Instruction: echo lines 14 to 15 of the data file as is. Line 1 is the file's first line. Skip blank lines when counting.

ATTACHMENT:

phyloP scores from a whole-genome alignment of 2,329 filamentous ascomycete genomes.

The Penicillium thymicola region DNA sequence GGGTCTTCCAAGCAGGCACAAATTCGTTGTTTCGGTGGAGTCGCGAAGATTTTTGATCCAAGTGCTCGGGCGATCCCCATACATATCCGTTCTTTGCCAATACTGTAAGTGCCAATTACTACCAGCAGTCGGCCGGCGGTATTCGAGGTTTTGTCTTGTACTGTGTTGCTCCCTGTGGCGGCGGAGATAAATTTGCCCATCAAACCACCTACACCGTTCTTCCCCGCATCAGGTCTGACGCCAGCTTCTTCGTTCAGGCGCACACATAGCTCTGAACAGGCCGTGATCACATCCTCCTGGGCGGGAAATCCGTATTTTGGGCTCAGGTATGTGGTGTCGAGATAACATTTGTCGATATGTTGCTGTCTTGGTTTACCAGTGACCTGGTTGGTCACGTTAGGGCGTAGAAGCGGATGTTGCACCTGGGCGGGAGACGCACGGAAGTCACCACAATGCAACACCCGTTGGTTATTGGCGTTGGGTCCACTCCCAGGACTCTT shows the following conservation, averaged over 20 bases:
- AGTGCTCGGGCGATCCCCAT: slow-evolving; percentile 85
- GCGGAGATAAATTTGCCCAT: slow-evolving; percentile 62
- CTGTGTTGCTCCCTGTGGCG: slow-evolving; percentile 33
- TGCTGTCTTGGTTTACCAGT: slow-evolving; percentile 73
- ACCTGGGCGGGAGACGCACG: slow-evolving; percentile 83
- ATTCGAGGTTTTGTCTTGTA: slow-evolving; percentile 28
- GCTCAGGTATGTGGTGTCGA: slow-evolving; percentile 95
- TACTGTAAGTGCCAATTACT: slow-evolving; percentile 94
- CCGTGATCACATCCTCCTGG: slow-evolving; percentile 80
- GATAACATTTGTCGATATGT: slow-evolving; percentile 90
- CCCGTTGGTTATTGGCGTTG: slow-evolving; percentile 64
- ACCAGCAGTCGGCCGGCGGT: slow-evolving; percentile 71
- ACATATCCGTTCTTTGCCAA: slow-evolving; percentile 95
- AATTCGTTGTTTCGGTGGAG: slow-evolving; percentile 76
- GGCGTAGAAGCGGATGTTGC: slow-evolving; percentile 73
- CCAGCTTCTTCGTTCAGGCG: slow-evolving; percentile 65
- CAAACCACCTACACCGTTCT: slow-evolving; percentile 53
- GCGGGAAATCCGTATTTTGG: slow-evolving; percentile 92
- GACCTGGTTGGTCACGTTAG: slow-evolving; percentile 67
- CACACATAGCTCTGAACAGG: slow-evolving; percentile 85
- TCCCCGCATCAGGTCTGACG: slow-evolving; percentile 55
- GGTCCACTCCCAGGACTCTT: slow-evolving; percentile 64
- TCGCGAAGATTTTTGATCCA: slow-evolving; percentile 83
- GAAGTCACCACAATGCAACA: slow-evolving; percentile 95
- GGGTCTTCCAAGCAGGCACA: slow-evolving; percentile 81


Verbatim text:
- ACCAGCAGTCGGCCGGCGGT: slow-evolving; percentile 71
- ACATATCCGTTCTTTGCCAA: slow-evolving; percentile 95